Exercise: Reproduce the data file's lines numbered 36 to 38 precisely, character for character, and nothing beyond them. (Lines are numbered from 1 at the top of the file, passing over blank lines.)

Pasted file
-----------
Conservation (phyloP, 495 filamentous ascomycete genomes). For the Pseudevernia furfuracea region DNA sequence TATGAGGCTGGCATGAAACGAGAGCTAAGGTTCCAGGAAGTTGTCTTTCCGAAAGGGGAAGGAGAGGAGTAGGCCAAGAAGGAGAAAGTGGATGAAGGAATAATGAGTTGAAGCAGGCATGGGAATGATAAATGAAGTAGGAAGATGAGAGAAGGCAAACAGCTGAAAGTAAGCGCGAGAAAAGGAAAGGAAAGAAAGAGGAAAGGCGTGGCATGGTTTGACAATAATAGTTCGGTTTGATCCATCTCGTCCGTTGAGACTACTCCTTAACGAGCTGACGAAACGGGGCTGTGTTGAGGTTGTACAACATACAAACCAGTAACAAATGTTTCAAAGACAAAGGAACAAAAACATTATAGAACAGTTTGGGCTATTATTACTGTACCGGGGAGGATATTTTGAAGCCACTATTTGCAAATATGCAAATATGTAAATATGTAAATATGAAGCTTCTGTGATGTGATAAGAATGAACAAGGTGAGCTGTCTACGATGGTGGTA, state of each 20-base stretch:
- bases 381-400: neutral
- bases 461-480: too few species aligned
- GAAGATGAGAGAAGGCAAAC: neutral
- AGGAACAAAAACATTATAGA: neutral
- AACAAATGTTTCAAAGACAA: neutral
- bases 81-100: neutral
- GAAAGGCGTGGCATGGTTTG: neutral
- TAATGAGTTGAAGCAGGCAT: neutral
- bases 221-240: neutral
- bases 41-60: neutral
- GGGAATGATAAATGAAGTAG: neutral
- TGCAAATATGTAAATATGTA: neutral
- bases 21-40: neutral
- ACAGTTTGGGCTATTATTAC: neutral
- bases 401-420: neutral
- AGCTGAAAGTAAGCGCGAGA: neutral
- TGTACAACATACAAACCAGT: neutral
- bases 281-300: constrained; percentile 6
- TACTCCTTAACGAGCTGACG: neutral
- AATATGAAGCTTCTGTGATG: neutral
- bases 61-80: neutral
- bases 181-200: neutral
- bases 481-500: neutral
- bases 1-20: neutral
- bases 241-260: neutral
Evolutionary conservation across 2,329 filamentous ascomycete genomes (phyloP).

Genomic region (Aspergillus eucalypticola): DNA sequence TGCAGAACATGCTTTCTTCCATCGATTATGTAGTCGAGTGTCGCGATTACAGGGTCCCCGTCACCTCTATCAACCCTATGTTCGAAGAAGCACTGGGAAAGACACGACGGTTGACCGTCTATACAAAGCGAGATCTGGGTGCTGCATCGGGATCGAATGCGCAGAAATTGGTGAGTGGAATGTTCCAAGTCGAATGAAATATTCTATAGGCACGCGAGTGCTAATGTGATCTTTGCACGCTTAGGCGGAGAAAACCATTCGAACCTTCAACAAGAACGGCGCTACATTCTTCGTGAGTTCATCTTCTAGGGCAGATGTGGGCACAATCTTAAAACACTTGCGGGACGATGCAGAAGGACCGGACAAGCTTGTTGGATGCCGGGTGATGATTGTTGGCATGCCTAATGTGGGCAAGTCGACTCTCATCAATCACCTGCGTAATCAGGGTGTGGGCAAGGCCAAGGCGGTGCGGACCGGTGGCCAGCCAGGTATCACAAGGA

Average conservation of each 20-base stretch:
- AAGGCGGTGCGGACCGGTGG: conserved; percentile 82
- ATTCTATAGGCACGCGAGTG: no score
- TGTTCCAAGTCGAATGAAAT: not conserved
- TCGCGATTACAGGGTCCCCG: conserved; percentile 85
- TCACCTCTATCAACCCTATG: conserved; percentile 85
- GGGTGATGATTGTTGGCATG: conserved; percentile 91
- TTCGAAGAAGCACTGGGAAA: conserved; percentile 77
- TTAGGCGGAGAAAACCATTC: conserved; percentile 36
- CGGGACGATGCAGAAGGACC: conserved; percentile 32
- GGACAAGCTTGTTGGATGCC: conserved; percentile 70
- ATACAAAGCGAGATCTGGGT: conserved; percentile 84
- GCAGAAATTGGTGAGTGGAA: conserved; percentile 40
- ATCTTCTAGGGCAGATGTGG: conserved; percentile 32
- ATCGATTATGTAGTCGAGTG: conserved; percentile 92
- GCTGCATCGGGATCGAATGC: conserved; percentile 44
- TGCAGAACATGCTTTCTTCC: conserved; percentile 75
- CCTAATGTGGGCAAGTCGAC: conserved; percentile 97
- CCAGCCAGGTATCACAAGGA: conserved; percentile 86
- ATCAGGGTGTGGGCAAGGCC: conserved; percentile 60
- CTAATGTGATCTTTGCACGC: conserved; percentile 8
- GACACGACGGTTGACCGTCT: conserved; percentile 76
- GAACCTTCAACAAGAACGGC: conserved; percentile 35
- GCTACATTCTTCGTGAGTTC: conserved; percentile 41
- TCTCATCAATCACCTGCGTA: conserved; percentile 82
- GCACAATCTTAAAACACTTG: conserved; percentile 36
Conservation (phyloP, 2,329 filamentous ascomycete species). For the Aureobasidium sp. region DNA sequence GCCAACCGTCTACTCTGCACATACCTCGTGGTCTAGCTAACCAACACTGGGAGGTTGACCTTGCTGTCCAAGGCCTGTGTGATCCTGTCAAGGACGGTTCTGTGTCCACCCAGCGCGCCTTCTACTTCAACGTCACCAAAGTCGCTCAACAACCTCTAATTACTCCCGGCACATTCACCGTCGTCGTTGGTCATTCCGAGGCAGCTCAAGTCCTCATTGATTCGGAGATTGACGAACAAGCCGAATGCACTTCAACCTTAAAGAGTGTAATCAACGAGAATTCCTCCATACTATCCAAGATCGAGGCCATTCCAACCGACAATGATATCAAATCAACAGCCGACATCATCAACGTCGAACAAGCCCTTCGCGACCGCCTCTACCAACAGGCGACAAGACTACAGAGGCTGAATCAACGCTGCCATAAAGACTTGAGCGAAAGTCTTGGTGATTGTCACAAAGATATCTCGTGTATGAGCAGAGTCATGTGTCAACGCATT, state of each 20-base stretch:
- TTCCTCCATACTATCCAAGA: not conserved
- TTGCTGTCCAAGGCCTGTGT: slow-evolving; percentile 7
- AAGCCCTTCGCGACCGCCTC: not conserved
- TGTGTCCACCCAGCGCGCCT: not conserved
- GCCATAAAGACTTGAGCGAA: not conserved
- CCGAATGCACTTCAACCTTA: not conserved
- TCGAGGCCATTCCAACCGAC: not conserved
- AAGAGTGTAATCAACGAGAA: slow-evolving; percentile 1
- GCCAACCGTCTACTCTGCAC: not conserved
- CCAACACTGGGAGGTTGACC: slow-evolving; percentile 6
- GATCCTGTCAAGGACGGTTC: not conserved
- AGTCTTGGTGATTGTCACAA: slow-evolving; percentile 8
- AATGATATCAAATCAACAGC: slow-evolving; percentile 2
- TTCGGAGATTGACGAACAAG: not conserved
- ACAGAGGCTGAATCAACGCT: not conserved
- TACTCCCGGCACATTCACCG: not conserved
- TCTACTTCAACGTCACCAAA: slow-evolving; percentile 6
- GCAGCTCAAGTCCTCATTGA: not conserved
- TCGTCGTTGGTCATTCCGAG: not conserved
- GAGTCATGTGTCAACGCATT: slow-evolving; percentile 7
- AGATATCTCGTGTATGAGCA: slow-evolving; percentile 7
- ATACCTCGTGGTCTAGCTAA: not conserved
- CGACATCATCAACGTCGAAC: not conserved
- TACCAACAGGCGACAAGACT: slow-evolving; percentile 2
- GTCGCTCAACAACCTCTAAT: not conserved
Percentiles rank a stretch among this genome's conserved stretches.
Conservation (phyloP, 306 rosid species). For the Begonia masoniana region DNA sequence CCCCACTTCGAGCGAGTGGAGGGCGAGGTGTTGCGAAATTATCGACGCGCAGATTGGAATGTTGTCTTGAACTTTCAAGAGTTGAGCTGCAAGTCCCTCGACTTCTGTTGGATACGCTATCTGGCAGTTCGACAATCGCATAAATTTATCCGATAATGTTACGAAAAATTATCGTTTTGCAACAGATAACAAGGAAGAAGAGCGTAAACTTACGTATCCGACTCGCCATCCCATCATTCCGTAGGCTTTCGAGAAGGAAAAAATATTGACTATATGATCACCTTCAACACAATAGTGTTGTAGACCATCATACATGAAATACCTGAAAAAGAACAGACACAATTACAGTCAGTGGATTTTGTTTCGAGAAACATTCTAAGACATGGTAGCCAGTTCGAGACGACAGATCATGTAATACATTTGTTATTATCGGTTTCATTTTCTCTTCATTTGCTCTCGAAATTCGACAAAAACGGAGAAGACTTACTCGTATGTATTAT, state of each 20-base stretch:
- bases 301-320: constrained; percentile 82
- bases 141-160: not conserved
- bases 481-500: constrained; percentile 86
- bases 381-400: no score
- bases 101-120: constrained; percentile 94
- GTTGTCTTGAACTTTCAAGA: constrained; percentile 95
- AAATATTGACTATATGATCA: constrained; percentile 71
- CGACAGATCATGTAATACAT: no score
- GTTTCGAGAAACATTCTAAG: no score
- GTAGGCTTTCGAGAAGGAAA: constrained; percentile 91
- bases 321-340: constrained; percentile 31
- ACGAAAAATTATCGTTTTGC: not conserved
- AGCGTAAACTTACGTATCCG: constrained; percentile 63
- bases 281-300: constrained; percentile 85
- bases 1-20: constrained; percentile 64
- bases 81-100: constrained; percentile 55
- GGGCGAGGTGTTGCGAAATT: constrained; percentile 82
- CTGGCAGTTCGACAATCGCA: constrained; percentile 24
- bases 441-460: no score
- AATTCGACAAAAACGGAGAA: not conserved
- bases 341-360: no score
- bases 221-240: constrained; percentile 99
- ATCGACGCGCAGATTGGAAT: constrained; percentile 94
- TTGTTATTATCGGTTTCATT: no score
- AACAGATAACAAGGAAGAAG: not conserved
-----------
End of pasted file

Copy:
- TTCGAAGAAGCACTGGGAAA: conserved; percentile 77
- TTAGGCGGAGAAAACCATTC: conserved; percentile 36
- CGGGACGATGCAGAAGGACC: conserved; percentile 32